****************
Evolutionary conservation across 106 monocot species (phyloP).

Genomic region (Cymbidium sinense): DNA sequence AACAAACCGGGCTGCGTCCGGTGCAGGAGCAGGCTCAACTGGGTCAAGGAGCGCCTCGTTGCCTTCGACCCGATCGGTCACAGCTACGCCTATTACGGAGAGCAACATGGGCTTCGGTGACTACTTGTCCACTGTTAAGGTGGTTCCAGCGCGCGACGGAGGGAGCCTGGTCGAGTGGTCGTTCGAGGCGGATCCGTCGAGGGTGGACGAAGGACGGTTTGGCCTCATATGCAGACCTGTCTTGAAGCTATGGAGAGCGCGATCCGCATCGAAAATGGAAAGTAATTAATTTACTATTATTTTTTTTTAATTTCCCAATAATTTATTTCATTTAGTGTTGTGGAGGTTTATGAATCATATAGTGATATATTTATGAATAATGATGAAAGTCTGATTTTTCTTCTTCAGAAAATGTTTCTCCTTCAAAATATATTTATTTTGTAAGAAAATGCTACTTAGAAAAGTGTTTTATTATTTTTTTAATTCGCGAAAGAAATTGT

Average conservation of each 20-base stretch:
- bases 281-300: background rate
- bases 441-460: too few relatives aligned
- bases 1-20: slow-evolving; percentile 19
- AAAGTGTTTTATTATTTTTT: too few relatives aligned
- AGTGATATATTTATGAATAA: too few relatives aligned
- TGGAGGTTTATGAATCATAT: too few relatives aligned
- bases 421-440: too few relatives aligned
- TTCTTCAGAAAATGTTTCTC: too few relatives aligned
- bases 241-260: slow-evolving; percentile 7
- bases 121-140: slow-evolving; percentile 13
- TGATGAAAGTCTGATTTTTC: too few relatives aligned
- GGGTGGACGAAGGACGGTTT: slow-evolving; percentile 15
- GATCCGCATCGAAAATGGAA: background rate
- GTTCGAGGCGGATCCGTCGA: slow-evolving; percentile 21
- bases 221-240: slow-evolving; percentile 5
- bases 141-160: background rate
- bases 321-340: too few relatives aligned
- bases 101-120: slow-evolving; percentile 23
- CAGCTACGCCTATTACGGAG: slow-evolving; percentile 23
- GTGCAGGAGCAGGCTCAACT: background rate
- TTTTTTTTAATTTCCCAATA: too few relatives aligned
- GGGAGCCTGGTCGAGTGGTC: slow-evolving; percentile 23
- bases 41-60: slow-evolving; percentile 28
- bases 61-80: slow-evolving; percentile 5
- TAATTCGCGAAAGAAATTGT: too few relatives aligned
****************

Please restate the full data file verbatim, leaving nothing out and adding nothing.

Evolutionary conservation across 106 monocot species (phyloP).

Genomic region (Cymbidium sinense): DNA sequence AACAAACCGGGCTGCGTCCGGTGCAGGAGCAGGCTCAACTGGGTCAAGGAGCGCCTCGTTGCCTTCGACCCGATCGGTCACAGCTACGCCTATTACGGAGAGCAACATGGGCTTCGGTGACTACTTGTCCACTGTTAAGGTGGTTCCAGCGCGCGACGGAGGGAGCCTGGTCGAGTGGTCGTTCGAGGCGGATCCGTCGAGGGTGGACGAAGGACGGTTTGGCCTCATATGCAGACCTGTCTTGAAGCTATGGAGAGCGCGATCCGCATCGAAAATGGAAAGTAATTAATTTACTATTATTTTTTTTTAATTTCCCAATAATTTATTTCATTTAGTGTTGTGGAGGTTTATGAATCATATAGTGATATATTTATGAATAATGATGAAAGTCTGATTTTTCTTCTTCAGAAAATGTTTCTCCTTCAAAATATATTTATTTTGTAAGAAAATGCTACTTAGAAAAGTGTTTTATTATTTTTTTAATTCGCGAAAGAAATTGT

Average conservation of each 20-base stretch:
- bases 281-300: background rate
- bases 441-460: too few relatives aligned
- bases 1-20: slow-evolving; percentile 19
- AAAGTGTTTTATTATTTTTT: too few relatives aligned
- AGTGATATATTTATGAATAA: too few relatives aligned
- TGGAGGTTTATGAATCATAT: too few relatives aligned
- bases 421-440: too few relatives aligned
- TTCTTCAGAAAATGTTTCTC: too few relatives aligned
- bases 241-260: slow-evolving; percentile 7
- bases 121-140: slow-evolving; percentile 13
- TGATGAAAGTCTGATTTTTC: too few relatives aligned
- GGGTGGACGAAGGACGGTTT: slow-evolving; percentile 15
- GATCCGCATCGAAAATGGAA: background rate
- GTTCGAGGCGGATCCGTCGA: slow-evolving; percentile 21
- bases 221-240: slow-evolving; percentile 5
- bases 141-160: background rate
- bases 321-340: too few relatives aligned
- bases 101-120: slow-evolving; percentile 23
- CAGCTACGCCTATTACGGAG: slow-evolving; percentile 23
- GTGCAGGAGCAGGCTCAACT: background rate
- TTTTTTTTAATTTCCCAATA: too few relatives aligned
- GGGAGCCTGGTCGAGTGGTC: slow-evolving; percentile 23
- bases 41-60: slow-evolving; percentile 28
- bases 61-80: slow-evolving; percentile 5
- TAATTCGCGAAAGAAATTGT: too few relatives aligned